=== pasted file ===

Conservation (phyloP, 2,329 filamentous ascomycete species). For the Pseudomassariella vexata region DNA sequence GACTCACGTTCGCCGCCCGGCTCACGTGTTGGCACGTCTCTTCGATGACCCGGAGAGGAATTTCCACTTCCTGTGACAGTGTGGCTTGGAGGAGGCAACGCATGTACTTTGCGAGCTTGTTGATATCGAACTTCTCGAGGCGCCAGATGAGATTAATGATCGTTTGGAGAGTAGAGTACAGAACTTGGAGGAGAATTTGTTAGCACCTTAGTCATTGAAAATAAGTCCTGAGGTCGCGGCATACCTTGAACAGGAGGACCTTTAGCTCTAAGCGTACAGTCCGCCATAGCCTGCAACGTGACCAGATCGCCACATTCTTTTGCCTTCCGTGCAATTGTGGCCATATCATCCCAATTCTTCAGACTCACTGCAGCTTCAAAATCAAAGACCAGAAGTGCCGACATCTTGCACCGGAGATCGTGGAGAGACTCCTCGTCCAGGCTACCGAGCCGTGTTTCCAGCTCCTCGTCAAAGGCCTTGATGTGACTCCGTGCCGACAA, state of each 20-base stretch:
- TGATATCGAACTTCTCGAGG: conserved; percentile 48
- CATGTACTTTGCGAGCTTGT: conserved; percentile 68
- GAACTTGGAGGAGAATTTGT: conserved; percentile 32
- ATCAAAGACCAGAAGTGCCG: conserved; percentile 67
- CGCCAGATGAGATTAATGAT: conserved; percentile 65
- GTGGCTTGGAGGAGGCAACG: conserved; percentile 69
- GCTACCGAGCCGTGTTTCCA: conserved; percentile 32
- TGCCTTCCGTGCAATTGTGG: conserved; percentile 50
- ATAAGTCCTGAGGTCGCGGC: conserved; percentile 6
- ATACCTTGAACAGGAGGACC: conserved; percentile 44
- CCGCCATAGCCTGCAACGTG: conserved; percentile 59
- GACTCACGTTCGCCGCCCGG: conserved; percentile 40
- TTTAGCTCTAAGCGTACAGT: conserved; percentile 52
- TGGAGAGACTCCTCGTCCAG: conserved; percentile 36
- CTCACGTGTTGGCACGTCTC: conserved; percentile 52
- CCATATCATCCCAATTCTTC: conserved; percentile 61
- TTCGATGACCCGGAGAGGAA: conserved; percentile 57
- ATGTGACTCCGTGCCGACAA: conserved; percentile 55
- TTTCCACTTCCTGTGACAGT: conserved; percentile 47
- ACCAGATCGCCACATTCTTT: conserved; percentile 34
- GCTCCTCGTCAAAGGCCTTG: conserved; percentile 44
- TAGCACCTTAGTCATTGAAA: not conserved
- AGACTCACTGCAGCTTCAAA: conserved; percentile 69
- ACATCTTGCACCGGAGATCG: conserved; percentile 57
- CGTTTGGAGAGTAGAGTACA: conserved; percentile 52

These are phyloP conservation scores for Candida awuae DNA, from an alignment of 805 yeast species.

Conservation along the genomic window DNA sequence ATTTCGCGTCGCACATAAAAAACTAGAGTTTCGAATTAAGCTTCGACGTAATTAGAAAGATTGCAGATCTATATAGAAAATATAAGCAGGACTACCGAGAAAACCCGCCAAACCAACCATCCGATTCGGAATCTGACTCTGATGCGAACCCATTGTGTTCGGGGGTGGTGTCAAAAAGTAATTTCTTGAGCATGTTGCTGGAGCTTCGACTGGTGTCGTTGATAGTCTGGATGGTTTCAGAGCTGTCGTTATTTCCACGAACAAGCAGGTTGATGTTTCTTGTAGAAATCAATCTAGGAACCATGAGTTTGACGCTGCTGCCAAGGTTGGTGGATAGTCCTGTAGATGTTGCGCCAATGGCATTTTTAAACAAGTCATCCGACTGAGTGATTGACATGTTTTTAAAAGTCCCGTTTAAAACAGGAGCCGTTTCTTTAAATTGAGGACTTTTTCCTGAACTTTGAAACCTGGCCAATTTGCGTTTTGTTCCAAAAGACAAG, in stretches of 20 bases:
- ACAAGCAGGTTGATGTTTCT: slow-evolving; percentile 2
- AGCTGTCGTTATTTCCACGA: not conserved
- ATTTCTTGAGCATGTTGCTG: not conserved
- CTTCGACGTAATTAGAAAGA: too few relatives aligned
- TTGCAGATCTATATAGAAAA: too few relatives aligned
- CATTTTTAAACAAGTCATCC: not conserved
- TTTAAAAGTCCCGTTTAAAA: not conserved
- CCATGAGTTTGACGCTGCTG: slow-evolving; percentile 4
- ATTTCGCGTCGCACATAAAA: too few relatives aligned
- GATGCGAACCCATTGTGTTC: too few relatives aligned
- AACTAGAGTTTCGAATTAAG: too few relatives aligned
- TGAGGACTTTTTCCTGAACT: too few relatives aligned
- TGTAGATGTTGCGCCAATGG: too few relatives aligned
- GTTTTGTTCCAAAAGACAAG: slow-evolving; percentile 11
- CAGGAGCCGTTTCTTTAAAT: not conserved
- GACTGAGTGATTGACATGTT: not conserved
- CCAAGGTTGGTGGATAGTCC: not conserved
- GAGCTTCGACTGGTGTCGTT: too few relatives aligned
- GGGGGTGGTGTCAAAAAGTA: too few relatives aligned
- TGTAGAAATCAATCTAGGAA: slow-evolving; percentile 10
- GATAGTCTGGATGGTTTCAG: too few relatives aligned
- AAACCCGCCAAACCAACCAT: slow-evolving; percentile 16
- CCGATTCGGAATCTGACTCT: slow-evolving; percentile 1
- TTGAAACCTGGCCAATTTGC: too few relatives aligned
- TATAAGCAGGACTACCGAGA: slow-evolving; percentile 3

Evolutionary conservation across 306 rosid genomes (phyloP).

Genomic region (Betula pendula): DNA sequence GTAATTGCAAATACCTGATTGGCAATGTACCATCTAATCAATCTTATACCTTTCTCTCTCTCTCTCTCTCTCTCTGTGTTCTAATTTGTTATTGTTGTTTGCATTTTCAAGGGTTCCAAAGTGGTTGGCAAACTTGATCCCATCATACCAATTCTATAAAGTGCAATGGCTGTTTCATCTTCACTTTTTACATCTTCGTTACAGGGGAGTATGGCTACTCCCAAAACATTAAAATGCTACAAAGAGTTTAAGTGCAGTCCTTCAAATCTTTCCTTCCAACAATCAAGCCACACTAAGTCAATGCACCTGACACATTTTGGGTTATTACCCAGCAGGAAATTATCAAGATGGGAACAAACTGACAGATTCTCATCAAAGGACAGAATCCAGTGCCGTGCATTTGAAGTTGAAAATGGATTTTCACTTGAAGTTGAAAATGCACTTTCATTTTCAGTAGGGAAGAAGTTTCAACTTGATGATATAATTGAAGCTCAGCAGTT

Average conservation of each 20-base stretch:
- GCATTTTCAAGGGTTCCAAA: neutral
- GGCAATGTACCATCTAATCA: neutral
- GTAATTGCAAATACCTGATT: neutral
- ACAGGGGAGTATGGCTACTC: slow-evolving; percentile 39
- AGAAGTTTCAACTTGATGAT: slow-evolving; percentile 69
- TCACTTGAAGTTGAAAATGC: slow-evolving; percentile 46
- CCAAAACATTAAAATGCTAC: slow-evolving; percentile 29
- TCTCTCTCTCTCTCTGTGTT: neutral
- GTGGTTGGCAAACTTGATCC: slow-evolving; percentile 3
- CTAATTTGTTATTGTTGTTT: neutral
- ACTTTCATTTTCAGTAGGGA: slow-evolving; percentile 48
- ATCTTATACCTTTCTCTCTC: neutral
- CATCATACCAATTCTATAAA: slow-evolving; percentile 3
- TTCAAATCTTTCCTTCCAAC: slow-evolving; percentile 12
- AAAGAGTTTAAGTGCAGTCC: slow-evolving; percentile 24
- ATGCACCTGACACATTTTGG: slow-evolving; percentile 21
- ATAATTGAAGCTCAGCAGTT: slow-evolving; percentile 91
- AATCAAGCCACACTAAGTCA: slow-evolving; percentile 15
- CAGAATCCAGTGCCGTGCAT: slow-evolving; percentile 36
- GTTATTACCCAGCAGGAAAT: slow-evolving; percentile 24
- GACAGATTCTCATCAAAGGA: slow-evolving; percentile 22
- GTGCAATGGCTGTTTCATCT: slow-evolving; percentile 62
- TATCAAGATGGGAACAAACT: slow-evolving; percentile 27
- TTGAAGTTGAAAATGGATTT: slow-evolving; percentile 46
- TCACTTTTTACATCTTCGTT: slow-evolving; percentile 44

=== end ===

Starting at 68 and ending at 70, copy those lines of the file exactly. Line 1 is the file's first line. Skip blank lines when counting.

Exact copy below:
- ATCTTATACCTTTCTCTCTC: neutral
- CATCATACCAATTCTATAAA: slow-evolving; percentile 3
- TTCAAATCTTTCCTTCCAAC: slow-evolving; percentile 12